Waunakee Tribune – Jan. 12, 2023, by Neal Patten

As the clutter of excess garbage and recycling bins lining the curbs of Windsor and Vienna finally clears, residents should begin to notice more than just the color change of the receptacles—but also see a difference in how their curbside refuse and recycling collection is managed.

Last week, the Village of Windsor and Town of Vienna transitioned from the Houston, TX-headquartered company Waste Management to the Madison-based Pellitteri Waste Systems.

Founded in 1939, Pellitteri Waste Systems provides commercial and residential recycling services to the greater Madison area and throughout Dane County.

At times, the national Waste Management company struggled to keep up with the services in those communities and would miss collection days. So how will a smaller, local business make sure not to fall behind or miss collections?

“We are excited to start servicing Windsor and Vienna in the new year and have been hard at work delivering thousands of new carts throughout both communities,” Vice President Danielle Pellitteri said.

Pellitteri said she and her family, who own and operate the company, pride themselves on customer service.

"We compete with large investment-owned and shareholder-owned companies and have been successful by providing a superior level of service," she said. "We don’t answer to investors or shareholders so we are able to invest in our employees and employ additional people to ensure we have backups in place.”

In both communities, Pellitteri has just begun a five-year contract to provide weekly trash and recycling collection.

How does Pellitteri take over services in area communities? Most communities use a request for proposal (RFP) process when seeking new providers. Pellitteri actively communicates with municipalities in its service area, Danielle said.

“We like to partner with communities that value reliability of service, expanded recycling, and robust back-office customer service and communications,” she said.

The company does not infringe upon its competitors’ contracts and Pellitteri said if a community chooses to pursue canceling a competitors’ contract early, that would be between the community and their contracted provider.

Each community Pellitteri serves has standard services such as automated cart collection for waste and recycling, but there are different levels of service needs and additional services offered depending on the community.

“Some of our communities contract with us for brush and leaf collection and Christmas tree pickup for example,” Pellitteri said. “In regard to the materials we collect, all of the communities we service have our expanded recycling collection so residents can commingle and recycle more materials than what is required by State law.”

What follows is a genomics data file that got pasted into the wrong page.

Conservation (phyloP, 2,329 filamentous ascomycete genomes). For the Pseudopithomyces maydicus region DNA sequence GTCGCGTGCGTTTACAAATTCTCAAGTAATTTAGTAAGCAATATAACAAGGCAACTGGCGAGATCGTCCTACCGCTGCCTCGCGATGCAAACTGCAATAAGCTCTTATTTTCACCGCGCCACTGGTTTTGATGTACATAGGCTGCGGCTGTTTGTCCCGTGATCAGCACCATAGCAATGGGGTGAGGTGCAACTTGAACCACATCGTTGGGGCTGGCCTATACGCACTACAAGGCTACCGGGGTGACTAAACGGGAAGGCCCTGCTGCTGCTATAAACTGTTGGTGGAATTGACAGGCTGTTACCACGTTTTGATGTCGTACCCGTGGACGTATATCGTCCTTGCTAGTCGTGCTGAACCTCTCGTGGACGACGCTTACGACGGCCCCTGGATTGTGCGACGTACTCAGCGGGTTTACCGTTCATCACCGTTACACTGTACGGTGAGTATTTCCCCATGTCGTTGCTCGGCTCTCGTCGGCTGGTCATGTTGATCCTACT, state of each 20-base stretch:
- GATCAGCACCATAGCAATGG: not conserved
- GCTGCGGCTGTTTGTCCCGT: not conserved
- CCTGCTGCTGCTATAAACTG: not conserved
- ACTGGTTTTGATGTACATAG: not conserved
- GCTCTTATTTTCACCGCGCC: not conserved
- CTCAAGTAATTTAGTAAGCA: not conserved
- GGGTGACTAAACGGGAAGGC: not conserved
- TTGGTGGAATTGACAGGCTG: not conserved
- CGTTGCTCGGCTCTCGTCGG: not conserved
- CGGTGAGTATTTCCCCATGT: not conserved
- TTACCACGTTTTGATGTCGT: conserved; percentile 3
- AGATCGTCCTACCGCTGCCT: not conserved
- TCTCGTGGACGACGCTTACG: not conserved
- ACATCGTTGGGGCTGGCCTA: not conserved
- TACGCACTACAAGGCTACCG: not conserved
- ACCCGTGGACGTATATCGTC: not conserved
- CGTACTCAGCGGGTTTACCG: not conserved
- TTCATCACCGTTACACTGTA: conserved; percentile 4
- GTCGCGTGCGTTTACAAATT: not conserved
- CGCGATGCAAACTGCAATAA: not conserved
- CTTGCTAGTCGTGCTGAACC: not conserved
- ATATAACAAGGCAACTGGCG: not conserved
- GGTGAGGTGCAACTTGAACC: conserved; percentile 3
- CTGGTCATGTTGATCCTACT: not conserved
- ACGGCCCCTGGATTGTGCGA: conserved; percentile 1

There are a variety of items that Pellitteri accepts to recycle which are beyond the scope of Wisconsin state law. Those include cartons, metal pots and pans, shredded paper in clear plastic bags, small metal appliances like toasters and blenders, empty aerosol cans, aluminum foils, paper cups, and small metal plumbing fixtures such as faucets, valves, and short pipes.

The Town of Vienna and Village of Windsor are not the only new communities Pellitteri has added to its service area in 2023, the Village of Black Earth has also come aboard, bringing the total number of new homes Pellitteri is adding this year for curbside waste and recycling removal to 4,160 new homes.

In 2022, Pellitteri added 10,000 new homes for curbside waste and recycling removal across six communities, with new contracts to serve the City of Verona, Townships of Burke, Middleton and Springfield, along with the Villages of Maple Bluff and Fall River. 

Waunakee is among the 38 local communities served by Pellitteri, with over 65,000 homes serviced weekly.

Before taking on a new community, the company has to take into consideration its staffing, and hire and train drivers for the new routes, as well as bring on new customer service and support staff as needed.

All 38 communities’ recycling is transported to the same materials recovery facility (MRF) in Madison, called Kipp Street Station, which specifically specializes in the curbside recycling materials. The fully-automated MRF sorts recyclables, which are then baled and shipped to manufacturers to be made into new products.

Plastic water bottles are converted into carpeting, laundry detergent bottles  into landscape edging and drainage tile, glass for new glass bottles, cardboard for make new cardboard boxes, mixed paper to hand towels that you would find at a public event facility, and aluminum cans back into aluminum cans.

Over time, the list of recyclable materials grows, such as in 2022 hot and cold paper cups were added.

It is important to keep contaminants out of the recycling stream, Pellitteri said.

“When non-recyclable items such as clothes, yard waste and Styrofoam are placed in the recycling cart, the MRF's contamination rate increases and the MRF's ability to recycle correct items decreases,” she said. “Keeping the recycling clean allows for the maximum amount of recycled material to be recovered.”

Printable recycling lists and a list of common contaminants are available on Pellitteri's website.

As Pellitteri’s service area grows, the MRF has the ability to expand to handle all of the recycling for Dane County and all surrounding counties, Danielle said.

“In 2023, we look forward to continuing to provide excellent service to all our customers,” she said. “We are also excited to provide more recycling options with our new facility located outside of Watertown which has expanded the scope of materials that can be recycled for our industrial and commercial customers and will further reduce items from being landfilled.”